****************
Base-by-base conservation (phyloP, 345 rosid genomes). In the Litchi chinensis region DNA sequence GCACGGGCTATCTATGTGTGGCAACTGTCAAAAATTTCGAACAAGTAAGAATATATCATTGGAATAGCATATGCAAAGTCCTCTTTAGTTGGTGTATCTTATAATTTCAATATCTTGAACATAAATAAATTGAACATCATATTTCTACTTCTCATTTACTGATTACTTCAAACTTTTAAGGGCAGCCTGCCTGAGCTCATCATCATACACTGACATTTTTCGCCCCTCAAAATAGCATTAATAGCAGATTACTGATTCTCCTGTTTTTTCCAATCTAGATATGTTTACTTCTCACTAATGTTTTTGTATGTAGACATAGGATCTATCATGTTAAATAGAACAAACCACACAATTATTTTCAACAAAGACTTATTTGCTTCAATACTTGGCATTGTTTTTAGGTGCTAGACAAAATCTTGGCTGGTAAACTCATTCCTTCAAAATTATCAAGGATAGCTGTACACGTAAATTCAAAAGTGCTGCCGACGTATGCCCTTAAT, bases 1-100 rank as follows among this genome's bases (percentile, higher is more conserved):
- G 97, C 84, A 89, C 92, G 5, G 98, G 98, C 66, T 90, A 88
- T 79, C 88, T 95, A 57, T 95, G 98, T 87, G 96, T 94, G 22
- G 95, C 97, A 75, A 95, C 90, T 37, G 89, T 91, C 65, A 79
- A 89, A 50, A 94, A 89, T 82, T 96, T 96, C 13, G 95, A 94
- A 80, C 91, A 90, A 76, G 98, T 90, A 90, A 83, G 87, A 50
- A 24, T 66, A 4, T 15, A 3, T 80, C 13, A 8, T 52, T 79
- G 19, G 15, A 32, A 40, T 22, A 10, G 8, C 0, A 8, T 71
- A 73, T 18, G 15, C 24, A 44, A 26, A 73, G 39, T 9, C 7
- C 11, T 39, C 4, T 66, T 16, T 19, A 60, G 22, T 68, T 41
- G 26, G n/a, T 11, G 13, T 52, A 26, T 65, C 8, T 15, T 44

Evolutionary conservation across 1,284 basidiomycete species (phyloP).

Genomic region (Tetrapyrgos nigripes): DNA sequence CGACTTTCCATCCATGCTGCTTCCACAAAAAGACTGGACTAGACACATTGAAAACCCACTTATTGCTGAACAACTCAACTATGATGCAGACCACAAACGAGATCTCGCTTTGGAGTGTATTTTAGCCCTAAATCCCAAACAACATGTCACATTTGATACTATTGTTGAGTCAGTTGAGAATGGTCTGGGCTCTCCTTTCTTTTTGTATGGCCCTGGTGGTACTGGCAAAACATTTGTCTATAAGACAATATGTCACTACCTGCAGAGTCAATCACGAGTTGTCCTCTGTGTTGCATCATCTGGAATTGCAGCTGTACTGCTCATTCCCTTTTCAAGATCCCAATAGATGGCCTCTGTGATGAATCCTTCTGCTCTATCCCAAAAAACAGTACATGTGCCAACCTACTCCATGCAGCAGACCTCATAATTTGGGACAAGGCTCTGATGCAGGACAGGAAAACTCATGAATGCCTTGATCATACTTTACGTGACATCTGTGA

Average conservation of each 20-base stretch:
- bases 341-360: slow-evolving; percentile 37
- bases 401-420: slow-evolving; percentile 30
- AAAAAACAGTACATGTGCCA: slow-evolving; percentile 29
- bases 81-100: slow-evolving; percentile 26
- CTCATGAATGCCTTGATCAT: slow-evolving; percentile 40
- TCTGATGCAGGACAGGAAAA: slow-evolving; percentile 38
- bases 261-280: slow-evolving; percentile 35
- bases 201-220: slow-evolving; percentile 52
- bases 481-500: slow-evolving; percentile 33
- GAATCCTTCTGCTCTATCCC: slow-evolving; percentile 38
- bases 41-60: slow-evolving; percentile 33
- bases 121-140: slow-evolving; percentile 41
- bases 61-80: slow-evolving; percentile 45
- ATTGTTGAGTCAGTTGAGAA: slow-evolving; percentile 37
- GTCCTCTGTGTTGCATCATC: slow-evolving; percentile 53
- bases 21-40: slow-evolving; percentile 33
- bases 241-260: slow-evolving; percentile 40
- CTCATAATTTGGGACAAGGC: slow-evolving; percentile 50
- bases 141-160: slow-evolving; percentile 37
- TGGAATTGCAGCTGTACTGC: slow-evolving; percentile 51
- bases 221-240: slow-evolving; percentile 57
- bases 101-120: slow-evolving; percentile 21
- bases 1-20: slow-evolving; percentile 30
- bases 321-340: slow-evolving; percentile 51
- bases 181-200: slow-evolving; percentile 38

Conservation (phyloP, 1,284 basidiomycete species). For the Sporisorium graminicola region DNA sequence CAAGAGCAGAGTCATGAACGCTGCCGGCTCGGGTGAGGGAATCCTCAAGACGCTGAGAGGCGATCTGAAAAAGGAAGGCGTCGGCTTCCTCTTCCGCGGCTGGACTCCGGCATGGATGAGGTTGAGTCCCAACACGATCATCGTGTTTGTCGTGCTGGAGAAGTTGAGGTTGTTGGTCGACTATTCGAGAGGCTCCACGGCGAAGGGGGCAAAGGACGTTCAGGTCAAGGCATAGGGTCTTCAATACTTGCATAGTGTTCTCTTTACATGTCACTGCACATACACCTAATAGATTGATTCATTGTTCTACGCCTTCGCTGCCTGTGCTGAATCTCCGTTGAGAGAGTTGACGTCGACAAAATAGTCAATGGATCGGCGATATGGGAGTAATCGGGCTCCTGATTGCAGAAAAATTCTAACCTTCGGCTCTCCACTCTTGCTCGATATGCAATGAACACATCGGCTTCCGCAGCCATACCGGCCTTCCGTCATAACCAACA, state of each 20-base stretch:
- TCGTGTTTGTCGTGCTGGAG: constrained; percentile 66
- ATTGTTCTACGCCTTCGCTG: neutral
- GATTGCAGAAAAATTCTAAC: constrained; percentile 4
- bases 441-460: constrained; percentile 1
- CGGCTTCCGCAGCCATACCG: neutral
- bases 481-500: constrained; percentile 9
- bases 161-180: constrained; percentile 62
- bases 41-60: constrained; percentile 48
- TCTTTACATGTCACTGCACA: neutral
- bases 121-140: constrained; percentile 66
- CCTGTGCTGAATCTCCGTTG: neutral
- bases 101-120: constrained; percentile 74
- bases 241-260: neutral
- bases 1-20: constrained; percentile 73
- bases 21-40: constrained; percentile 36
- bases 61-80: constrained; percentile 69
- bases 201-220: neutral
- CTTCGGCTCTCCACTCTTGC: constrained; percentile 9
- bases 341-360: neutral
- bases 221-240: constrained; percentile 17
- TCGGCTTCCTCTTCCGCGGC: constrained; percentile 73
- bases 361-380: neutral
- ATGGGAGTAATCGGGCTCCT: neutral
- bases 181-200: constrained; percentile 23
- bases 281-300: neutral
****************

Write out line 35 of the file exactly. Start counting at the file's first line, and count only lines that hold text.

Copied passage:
- bases 221-240: slow-evolving; percentile 57